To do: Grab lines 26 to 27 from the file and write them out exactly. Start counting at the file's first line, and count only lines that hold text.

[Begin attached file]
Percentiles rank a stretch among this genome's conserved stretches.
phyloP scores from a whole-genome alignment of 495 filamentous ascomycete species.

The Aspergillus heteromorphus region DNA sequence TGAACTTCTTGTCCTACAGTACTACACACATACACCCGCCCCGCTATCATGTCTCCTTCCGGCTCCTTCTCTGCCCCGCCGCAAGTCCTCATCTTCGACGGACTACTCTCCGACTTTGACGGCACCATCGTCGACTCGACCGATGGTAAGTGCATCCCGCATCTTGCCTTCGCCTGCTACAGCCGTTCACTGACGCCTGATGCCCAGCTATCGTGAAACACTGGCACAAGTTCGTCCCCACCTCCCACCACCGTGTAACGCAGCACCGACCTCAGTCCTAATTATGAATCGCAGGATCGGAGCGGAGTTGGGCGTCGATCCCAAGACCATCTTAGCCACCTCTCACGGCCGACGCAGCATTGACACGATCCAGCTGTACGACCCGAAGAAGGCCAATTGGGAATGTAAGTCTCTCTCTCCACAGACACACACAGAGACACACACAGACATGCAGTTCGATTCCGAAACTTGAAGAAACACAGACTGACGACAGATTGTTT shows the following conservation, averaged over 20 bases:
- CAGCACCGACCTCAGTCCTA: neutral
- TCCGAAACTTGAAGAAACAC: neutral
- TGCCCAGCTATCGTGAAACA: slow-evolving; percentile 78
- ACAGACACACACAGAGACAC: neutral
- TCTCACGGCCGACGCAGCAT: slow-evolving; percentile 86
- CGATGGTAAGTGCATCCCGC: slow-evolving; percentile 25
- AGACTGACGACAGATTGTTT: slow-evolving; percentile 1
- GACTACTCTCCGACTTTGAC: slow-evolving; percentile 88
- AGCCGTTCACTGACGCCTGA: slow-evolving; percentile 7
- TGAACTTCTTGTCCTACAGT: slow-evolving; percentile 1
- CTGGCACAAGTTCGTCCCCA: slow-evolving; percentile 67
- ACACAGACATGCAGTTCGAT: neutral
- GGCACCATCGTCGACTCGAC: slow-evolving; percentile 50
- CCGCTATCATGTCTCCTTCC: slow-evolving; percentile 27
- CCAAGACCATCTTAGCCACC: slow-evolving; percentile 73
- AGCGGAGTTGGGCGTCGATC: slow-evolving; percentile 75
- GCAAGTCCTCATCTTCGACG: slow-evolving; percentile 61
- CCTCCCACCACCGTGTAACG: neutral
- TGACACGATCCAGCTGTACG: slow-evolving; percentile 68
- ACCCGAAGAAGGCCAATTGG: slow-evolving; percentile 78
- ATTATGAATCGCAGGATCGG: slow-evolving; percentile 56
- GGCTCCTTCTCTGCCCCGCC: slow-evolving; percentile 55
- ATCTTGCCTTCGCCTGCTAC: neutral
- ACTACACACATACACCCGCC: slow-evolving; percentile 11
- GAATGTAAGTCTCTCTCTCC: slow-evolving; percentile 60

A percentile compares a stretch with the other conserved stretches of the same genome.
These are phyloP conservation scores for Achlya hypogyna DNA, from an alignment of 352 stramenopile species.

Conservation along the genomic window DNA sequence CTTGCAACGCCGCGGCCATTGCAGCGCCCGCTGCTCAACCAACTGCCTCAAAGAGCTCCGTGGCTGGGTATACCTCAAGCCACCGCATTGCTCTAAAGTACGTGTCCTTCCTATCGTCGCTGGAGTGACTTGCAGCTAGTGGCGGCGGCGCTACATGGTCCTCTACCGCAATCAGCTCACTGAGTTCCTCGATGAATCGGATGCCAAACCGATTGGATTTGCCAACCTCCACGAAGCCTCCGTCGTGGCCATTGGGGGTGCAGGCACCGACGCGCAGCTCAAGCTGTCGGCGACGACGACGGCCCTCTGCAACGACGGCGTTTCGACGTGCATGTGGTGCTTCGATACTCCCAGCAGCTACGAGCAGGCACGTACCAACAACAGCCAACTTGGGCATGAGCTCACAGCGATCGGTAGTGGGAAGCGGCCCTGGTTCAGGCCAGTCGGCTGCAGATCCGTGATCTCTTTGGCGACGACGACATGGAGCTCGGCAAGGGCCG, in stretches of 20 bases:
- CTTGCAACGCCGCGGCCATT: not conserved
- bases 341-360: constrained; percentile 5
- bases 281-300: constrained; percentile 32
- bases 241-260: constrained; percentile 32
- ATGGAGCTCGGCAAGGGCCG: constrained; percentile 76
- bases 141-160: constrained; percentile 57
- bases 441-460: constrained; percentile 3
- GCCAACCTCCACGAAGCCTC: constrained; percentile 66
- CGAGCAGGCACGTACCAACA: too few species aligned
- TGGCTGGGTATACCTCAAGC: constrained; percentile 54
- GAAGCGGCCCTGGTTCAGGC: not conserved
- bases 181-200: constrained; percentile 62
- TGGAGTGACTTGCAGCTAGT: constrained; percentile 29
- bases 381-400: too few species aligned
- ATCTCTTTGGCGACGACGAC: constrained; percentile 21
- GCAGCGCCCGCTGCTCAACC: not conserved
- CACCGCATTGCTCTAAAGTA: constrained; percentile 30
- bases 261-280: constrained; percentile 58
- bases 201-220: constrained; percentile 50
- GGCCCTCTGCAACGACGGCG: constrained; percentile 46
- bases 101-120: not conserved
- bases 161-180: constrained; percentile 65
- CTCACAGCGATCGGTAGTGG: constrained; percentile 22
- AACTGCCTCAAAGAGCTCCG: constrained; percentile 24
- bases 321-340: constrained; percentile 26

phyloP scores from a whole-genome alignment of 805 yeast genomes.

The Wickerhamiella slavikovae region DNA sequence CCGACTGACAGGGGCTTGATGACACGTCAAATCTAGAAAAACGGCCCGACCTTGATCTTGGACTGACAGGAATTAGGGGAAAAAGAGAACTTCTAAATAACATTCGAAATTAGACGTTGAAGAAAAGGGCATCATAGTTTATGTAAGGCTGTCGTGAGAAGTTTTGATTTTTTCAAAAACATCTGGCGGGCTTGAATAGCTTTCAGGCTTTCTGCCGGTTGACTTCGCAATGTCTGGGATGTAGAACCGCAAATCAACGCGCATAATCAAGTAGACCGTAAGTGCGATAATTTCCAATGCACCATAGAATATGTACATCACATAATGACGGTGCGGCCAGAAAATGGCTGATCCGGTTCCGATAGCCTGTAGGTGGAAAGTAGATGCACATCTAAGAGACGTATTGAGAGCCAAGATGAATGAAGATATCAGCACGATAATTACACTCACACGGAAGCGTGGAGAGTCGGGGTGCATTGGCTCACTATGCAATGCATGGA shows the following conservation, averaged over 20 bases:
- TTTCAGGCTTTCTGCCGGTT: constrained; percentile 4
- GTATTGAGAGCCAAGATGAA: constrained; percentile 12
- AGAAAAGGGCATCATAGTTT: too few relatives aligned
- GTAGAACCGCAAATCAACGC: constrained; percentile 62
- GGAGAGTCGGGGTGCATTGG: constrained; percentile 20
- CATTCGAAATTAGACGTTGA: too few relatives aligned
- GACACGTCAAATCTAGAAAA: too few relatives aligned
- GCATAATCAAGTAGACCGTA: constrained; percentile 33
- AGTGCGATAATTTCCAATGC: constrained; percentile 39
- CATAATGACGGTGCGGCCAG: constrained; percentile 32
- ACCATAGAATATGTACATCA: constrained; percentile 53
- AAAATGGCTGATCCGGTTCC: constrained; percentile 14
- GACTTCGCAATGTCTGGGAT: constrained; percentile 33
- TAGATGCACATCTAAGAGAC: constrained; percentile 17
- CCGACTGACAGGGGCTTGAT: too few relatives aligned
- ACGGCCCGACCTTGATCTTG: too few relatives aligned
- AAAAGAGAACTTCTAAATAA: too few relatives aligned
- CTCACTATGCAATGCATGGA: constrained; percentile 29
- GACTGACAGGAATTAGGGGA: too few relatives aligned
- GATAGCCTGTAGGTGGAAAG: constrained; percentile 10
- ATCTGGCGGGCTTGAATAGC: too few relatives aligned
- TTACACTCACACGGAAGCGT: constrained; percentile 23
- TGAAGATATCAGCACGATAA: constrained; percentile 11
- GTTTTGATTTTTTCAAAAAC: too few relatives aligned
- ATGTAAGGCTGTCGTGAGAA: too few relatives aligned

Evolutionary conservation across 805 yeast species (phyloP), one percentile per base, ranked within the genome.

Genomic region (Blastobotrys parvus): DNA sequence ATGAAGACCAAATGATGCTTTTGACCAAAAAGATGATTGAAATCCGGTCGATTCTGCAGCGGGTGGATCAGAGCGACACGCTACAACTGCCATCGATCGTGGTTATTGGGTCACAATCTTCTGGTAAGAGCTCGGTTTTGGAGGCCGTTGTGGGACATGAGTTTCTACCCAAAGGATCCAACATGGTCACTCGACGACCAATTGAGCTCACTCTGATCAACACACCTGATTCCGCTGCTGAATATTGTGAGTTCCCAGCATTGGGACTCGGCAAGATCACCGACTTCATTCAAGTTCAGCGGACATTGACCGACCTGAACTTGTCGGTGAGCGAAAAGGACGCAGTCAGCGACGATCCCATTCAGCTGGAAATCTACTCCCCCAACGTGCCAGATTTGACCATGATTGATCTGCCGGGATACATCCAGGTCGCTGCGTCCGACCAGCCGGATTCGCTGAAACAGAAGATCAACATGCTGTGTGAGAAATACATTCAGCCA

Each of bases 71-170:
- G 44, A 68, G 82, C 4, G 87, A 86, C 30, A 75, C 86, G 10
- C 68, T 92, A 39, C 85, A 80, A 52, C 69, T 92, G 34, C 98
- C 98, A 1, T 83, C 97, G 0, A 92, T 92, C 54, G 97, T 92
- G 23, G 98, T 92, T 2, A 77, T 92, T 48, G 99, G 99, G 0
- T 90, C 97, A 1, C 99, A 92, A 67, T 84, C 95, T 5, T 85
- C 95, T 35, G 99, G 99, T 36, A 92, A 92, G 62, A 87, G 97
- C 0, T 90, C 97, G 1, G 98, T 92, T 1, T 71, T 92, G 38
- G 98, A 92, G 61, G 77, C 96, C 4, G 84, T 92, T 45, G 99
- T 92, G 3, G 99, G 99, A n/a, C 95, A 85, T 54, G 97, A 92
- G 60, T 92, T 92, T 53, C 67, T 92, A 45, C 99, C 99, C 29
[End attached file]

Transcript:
- ATCTTGCCTTCGCCTGCTAC: neutral
- ACTACACACATACACCCGCC: slow-evolving; percentile 11